The Secretary of State is required to publish a report on its website by not later than March 1, 2022 documenting those corporations which satisfy the new board diversity requirements (as well as the existing gender diversity requirements).
Noncompliance and penalties
AB 979 further states that if any of the requisite director seats are not compliant for any portion of a calendar year, a company will be found to be in violation of the statute.
Failure to comply exposes a corporation to significant monetary penalties:
- For an initial violation, the state of California may impose a fine of $100,000.
- For each subsequent violation, the state may impose a fine of $300,000 per violation.
Governor Newsom acknowledges that, as with SB 826, AB 979 may face legal challenges. However, until any such matters are resolved, public companies in California are strongly encouraged to take action to meet the requirements of the law or subject themselves to the fiscal and reputational penalties and risks resulting from noncompliance, such as boycotts and shareholder derivative actions.
Recent litigation considering lack of diversity
California’s latest corporate diversity law follows a new wave of stockholder derivative actions claiming that an alleged lack of racial diversity in corporate leadership is an actionable violation of law. At least seven diversity-related stockholder derivative actions have been filed against large companies this year. The stockholder complaints include allegations that directors have violated federal and state laws by failing to reflect a company’s public statements regarding its commitment to diversity and related initiatives; directors have breached their fiduciary duties by failing to comply with anti-discrimination laws and to appoint racially diverse board members; and directors have committed federal securities violations by filing proxy statements proclaiming a commitment to diversity while maintaining boards composed of directors who are predominantly white and male.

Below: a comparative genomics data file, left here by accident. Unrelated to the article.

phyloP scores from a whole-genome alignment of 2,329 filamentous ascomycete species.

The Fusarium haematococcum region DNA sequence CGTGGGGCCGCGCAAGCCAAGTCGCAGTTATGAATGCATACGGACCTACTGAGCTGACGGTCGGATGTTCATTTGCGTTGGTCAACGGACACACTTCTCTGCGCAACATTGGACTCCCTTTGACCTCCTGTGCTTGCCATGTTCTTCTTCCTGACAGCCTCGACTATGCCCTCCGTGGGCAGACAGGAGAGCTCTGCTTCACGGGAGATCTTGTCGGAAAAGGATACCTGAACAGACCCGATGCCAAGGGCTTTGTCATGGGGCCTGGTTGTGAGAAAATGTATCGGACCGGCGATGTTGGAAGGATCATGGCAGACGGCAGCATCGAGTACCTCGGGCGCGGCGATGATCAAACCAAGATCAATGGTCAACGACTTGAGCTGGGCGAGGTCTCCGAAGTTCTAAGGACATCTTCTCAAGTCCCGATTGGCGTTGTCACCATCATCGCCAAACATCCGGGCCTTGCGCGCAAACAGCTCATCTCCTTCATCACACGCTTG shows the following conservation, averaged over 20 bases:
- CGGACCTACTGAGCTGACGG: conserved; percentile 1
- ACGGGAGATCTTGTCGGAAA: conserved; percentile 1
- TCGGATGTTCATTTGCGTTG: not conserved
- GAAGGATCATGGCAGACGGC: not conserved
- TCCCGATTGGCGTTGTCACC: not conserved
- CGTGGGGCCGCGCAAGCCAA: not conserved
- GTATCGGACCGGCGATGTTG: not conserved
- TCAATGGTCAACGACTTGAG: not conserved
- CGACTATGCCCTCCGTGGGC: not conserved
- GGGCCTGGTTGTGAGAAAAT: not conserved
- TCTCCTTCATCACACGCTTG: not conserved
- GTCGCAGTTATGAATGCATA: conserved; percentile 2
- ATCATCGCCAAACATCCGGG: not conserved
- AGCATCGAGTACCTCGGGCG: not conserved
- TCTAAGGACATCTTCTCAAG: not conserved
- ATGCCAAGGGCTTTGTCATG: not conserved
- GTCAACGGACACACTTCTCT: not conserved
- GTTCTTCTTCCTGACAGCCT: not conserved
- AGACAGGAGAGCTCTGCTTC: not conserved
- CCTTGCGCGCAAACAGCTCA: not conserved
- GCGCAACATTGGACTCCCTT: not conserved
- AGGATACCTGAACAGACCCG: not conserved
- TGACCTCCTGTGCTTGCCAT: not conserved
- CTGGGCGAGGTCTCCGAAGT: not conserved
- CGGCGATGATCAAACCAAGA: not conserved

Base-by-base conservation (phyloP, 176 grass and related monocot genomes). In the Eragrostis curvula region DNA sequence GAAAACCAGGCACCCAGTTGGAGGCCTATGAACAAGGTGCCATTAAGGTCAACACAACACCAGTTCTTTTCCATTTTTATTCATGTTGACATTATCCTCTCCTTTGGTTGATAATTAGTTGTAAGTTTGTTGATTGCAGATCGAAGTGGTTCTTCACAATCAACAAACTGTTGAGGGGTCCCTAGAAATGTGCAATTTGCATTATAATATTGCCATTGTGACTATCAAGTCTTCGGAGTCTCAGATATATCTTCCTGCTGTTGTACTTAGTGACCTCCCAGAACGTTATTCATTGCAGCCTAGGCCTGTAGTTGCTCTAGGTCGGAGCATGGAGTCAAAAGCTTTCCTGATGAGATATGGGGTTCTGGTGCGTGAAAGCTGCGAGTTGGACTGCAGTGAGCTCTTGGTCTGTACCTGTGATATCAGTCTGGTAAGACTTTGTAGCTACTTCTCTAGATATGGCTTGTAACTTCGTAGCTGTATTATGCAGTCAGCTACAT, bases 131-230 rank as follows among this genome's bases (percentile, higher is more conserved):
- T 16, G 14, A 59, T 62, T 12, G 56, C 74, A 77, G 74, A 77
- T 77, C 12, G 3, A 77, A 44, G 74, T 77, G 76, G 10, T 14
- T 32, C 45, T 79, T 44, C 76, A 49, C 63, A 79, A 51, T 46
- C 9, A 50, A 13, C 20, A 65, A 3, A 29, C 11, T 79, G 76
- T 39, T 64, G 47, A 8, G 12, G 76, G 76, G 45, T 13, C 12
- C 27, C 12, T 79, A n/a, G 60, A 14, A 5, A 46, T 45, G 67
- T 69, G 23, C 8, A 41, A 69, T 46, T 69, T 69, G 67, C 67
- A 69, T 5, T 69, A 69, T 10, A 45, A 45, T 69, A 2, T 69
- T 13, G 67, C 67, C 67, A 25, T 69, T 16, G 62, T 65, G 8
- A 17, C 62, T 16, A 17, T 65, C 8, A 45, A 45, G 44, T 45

These claims are likely to face significant legal obstacles, but few motions have been filed and none have been decided yet. In order to proceed, the stockholder plaintiffs will need to establish that they were justified in filing suit before first seeking action directly from the board of directors, which presumptively controls the decision whether to pursue alleged corporate causes of action. Some public companies incorporated in Delaware also have adopted forum selection clauses, which the Delaware courts have held are enforceable to require such claims to be litigated in Delaware. But even though the defenses to these lawsuits are likely to be strong, public companies are urged to pause, take notice and plan ahead. Before any of the currently pending cases are litigated or resolved, this first wave of cases will likely become a much larger wave across California and the nation.
To learn more, please contact Holly Lake, John Gibson, David Priebe, or any member of our Public Company and Corporate Governance group.